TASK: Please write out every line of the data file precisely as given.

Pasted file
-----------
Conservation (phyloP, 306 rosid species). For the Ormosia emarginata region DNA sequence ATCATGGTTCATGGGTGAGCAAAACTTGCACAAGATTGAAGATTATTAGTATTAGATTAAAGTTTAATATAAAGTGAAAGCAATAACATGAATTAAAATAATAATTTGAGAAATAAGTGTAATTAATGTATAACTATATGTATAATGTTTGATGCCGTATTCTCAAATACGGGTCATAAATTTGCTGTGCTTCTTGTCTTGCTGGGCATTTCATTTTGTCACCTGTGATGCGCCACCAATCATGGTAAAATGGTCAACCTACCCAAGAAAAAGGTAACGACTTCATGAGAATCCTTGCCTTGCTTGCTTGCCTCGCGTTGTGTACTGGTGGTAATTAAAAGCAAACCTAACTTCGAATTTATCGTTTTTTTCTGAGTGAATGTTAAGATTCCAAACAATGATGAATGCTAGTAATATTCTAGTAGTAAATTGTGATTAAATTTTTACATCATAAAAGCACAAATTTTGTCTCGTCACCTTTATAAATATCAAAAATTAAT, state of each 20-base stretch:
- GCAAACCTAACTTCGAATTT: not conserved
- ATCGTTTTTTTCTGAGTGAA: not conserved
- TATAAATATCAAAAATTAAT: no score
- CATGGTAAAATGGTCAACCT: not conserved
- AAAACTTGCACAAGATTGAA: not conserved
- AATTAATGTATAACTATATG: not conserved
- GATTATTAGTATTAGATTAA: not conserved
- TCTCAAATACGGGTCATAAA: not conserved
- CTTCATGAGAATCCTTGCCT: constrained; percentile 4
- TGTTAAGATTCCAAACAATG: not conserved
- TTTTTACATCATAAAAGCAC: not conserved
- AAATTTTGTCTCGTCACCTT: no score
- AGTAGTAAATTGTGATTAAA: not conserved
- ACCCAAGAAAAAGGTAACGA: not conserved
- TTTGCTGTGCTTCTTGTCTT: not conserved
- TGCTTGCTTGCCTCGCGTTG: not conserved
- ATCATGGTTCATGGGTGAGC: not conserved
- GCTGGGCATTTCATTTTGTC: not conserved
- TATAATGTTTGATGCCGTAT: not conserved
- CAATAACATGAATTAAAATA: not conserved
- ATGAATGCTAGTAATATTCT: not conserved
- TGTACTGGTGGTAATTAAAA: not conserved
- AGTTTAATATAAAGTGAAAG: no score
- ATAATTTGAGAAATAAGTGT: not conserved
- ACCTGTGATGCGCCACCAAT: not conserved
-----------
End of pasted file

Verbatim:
Conservation (phyloP, 306 rosid species). For the Ormosia emarginata region DNA sequence ATCATGGTTCATGGGTGAGCAAAACTTGCACAAGATTGAAGATTATTAGTATTAGATTAAAGTTTAATATAAAGTGAAAGCAATAACATGAATTAAAATAATAATTTGAGAAATAAGTGTAATTAATGTATAACTATATGTATAATGTTTGATGCCGTATTCTCAAATACGGGTCATAAATTTGCTGTGCTTCTTGTCTTGCTGGGCATTTCATTTTGTCACCTGTGATGCGCCACCAATCATGGTAAAATGGTCAACCTACCCAAGAAAAAGGTAACGACTTCATGAGAATCCTTGCCTTGCTTGCTTGCCTCGCGTTGTGTACTGGTGGTAATTAAAAGCAAACCTAACTTCGAATTTATCGTTTTTTTCTGAGTGAATGTTAAGATTCCAAACAATGATGAATGCTAGTAATATTCTAGTAGTAAATTGTGATTAAATTTTTACATCATAAAAGCACAAATTTTGTCTCGTCACCTTTATAAATATCAAAAATTAAT, state of each 20-base stretch:
- GCAAACCTAACTTCGAATTT: not conserved
- ATCGTTTTTTTCTGAGTGAA: not conserved
- TATAAATATCAAAAATTAAT: no score
- CATGGTAAAATGGTCAACCT: not conserved
- AAAACTTGCACAAGATTGAA: not conserved
- AATTAATGTATAACTATATG: not conserved
- GATTATTAGTATTAGATTAA: not conserved
- TCTCAAATACGGGTCATAAA: not conserved
- CTTCATGAGAATCCTTGCCT: constrained; percentile 4
- TGTTAAGATTCCAAACAATG: not conserved
- TTTTTACATCATAAAAGCAC: not conserved
- AAATTTTGTCTCGTCACCTT: no score
- AGTAGTAAATTGTGATTAAA: not conserved
- ACCCAAGAAAAAGGTAACGA: not conserved
- TTTGCTGTGCTTCTTGTCTT: not conserved
- TGCTTGCTTGCCTCGCGTTG: not conserved
- ATCATGGTTCATGGGTGAGC: not conserved
- GCTGGGCATTTCATTTTGTC: not conserved
- TATAATGTTTGATGCCGTAT: not conserved
- CAATAACATGAATTAAAATA: not conserved
- ATGAATGCTAGTAATATTCT: not conserved
- TGTACTGGTGGTAATTAAAA: not conserved
- AGTTTAATATAAAGTGAAAG: no score
- ATAATTTGAGAAATAAGTGT: not conserved
- ACCTGTGATGCGCCACCAAT: not conserved